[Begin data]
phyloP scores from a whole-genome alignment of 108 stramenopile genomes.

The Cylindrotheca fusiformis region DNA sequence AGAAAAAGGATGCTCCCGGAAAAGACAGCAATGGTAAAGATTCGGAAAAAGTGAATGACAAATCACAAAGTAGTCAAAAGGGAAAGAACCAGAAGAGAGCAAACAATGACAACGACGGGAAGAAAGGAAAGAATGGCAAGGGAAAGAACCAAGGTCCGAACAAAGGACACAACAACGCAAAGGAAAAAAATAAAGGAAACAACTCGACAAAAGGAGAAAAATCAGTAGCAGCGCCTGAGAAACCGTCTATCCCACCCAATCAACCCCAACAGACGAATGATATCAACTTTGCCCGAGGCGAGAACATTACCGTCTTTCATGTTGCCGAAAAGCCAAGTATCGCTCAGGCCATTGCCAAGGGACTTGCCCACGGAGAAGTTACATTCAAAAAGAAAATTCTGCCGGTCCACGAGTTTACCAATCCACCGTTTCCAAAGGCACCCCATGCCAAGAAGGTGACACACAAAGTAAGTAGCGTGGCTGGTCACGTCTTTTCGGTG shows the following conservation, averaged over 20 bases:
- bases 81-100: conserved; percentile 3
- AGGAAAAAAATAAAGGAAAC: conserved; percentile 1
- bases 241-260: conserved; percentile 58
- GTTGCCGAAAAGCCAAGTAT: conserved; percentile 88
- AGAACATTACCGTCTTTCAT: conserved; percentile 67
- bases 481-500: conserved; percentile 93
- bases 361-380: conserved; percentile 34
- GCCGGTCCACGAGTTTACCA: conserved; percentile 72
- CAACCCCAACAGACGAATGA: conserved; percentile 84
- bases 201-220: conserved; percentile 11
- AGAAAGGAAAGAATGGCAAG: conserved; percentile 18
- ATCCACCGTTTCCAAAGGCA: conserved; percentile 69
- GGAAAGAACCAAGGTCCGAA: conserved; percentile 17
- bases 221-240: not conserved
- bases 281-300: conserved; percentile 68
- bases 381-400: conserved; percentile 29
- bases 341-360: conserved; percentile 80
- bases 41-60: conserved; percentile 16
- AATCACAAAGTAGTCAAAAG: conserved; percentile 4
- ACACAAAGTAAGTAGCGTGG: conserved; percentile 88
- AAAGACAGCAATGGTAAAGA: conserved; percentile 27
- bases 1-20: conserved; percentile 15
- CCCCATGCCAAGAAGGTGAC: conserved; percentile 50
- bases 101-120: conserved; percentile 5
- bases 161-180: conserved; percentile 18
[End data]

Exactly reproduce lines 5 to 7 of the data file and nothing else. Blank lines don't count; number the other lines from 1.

- bases 241-260: conserved; percentile 58
- GTTGCCGAAAAGCCAAGTAT: conserved; percentile 88
- AGAACATTACCGTCTTTCAT: conserved; percentile 67